WASHINGTON — Sen. Marco Rubio on Wednesday proposed a sweeping overhaul of the nation’s anti-poverty programs, arguing that for decades Washington has been too fixed on dealing with poverty’s consequences rather than its causes.
The Florida Republican suggested giving federal funds to states so they could devise ways to combat poverty.
“Five decades and trillions of dollars after President Johnson waged his ‘War on Poverty,’ the results of this big-government approach are in,” Rubio said on the 50th anniversary of the day Johnson first declared his goal for government help to the poor.
“Our anti-poverty programs should be replaced with a revenue-neutral flex fund,” Rubio argued. “We would streamline most of our existing federal anti-poverty funding into one single agency.”
Each year, the flex funds would go to states “so they can design and fund creative initiatives that address the factors behind inequality of opportunity.”
Rubio offered no list as to what programs would be involved in his initiative, other than perhaps the Supplemental Nutrition Assistance Program, or food stamps.
The senator also proposed replacing the earned income tax credit, a popular break for lower- and moderate-income workers, with a “federal wage enhancement for qualifying low-wage jobs.”
Someone with a lower-paying job would also get a federal benefit. The amount, Rubio said, “will depend on a range of factors.”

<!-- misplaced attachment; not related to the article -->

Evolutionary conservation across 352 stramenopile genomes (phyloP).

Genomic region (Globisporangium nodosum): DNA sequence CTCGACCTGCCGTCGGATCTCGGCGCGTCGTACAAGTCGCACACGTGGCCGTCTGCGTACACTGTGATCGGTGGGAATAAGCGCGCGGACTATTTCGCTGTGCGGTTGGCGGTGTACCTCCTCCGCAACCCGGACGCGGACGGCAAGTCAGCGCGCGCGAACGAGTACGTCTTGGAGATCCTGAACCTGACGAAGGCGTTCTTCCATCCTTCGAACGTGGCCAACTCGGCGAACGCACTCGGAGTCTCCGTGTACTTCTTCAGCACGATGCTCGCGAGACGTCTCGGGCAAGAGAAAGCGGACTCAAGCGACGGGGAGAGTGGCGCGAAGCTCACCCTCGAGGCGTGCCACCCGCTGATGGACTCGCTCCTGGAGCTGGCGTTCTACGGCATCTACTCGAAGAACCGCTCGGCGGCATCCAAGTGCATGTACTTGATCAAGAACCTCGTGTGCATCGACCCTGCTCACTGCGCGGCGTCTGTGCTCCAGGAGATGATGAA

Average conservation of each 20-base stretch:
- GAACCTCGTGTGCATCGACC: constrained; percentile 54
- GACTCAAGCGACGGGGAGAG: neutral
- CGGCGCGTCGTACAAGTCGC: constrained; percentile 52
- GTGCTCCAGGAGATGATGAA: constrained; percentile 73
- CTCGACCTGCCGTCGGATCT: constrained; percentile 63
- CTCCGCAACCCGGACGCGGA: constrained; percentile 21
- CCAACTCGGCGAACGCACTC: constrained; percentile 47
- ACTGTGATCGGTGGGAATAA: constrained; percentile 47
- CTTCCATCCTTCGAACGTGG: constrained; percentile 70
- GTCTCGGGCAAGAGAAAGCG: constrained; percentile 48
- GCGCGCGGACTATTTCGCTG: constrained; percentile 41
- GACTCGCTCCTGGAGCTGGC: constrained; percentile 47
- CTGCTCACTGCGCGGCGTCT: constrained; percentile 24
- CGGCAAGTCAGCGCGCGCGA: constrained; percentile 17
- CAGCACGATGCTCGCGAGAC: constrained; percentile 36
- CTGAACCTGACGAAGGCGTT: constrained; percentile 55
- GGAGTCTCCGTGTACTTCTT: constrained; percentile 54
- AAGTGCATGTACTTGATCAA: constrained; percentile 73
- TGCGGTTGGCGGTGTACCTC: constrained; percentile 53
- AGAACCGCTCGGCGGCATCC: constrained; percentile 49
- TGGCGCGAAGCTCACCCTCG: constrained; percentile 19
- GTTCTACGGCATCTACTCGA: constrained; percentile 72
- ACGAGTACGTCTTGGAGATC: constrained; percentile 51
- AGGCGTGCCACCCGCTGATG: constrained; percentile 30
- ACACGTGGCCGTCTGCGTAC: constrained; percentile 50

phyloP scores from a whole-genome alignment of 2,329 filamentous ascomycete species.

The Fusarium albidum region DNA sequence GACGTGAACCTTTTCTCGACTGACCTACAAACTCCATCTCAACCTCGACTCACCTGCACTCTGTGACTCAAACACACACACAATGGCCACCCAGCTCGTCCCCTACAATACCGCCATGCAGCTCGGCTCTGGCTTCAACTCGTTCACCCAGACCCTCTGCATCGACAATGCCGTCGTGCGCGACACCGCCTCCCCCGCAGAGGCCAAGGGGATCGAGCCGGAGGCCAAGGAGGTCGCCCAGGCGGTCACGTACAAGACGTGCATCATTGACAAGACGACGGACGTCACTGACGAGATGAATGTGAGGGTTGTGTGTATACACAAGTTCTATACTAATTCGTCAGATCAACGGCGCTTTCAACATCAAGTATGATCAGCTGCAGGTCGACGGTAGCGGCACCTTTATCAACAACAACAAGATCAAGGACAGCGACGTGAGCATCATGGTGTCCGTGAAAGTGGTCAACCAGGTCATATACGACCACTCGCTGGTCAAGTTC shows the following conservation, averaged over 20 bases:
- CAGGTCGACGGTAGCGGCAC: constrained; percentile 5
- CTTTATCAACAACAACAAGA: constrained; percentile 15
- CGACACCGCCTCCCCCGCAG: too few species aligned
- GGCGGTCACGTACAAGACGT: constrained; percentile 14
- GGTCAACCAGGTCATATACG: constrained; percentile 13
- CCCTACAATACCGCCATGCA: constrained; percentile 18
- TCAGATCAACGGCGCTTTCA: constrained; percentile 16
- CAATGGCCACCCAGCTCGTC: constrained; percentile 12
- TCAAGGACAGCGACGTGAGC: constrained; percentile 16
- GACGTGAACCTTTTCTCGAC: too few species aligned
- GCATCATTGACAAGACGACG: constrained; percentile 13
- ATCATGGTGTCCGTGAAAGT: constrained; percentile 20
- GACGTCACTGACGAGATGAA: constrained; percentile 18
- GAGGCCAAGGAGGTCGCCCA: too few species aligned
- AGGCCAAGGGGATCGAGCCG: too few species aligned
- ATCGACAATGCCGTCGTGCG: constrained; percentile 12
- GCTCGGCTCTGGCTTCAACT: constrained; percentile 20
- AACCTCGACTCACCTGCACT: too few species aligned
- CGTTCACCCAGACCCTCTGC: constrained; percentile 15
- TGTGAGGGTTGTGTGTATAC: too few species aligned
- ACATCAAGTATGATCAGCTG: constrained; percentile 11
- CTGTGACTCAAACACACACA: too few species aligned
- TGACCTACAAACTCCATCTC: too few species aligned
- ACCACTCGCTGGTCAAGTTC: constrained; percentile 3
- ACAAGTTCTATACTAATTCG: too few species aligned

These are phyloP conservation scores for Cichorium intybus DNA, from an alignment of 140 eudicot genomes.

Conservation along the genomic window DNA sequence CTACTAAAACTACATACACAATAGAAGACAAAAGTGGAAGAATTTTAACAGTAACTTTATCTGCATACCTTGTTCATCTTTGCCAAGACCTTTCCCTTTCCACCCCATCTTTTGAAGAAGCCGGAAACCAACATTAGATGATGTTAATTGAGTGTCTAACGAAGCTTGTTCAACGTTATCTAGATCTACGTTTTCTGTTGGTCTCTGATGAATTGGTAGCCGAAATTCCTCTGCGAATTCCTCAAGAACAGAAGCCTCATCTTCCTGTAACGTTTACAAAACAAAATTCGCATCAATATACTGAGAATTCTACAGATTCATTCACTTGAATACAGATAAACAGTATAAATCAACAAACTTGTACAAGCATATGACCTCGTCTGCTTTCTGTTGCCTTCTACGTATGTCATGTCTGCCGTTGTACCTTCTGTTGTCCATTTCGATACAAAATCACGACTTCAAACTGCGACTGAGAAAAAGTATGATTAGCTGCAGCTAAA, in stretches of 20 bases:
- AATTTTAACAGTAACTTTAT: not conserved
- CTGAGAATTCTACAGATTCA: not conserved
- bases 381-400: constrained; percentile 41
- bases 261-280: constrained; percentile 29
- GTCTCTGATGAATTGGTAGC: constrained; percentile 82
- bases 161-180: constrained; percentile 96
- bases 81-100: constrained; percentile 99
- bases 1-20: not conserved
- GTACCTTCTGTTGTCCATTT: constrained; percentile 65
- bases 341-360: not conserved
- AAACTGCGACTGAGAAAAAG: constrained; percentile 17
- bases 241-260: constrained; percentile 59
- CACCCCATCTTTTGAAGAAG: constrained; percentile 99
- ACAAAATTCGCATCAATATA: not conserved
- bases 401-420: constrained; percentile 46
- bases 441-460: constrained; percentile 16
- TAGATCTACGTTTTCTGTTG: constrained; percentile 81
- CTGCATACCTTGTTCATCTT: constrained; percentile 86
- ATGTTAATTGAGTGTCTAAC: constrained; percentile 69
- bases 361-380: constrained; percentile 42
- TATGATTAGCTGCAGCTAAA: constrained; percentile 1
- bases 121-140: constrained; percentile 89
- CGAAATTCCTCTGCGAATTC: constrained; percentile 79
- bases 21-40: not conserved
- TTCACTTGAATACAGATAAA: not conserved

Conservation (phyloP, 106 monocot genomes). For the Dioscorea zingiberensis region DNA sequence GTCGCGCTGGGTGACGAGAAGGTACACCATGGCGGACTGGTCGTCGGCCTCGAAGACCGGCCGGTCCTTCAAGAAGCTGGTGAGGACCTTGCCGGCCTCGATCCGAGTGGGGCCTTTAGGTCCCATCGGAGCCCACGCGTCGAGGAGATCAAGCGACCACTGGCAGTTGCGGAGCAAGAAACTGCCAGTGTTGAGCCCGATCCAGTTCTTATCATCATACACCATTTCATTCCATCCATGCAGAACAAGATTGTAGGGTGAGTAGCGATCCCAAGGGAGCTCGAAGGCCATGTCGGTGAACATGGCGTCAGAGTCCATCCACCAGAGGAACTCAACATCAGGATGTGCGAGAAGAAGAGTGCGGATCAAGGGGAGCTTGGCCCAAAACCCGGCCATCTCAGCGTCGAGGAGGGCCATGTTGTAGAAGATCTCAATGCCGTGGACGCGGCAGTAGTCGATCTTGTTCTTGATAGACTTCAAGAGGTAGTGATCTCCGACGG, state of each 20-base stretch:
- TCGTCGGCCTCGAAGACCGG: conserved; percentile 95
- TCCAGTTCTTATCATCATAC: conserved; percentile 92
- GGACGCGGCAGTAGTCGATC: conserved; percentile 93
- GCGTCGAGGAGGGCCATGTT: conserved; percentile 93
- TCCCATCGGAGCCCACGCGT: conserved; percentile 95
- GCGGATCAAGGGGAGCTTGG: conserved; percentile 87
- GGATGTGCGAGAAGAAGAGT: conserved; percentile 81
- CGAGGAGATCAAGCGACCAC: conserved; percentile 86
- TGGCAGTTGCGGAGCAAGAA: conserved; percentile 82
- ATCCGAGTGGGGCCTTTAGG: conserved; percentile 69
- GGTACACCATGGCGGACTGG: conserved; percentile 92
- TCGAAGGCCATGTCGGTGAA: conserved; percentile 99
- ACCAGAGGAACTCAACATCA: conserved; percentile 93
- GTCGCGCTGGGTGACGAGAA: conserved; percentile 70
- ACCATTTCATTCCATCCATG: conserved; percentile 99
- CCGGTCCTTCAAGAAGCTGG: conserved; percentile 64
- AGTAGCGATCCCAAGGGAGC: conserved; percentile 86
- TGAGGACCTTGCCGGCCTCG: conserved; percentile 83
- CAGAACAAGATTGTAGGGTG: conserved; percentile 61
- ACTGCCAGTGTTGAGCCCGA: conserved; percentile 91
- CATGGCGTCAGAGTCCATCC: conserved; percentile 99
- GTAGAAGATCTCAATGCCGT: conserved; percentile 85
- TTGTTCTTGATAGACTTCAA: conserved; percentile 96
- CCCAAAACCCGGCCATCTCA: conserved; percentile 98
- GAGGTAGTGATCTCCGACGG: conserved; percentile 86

Rubio’s address to a group of experts and reporters at the Capitol’s Lyndon B. Johnson Room was a marquee event during a day of reflection and speeches over how to tackle poverty.
The poverty rate was 15 percent in 2012, down slightly from the mid-1960s. Critics charge the change has been negligible and expensive. Supporters say the rate could be higher if not for the expansion of safety net programs.
Partisan divisions over how to proceed were clear Wednesday.
“We created new avenues of opportunity through jobs and education, expanded access to health care for seniors, the poor, and Americans with disabilities, and helped working families make ends meet,” President Obama said in a statement.
At the Capitol, Sen. Patty Murray, D-Wash., told the Senate that 50 years ago Johnson identified poverty as “a national problem. And that’s why he made it a national priority.”
“So I think we ought to rededicate ourselves today to that national priority,” said Murray, who chairs the Senate Budget Committee.
The nation is emerging from a deep recession, and unemployment in November was 7 percent, its lowest level in five years. The divide between rich and poor remains stark, triggering a flood of recent promises from the White House and congressional leaders to work to narrow the gap.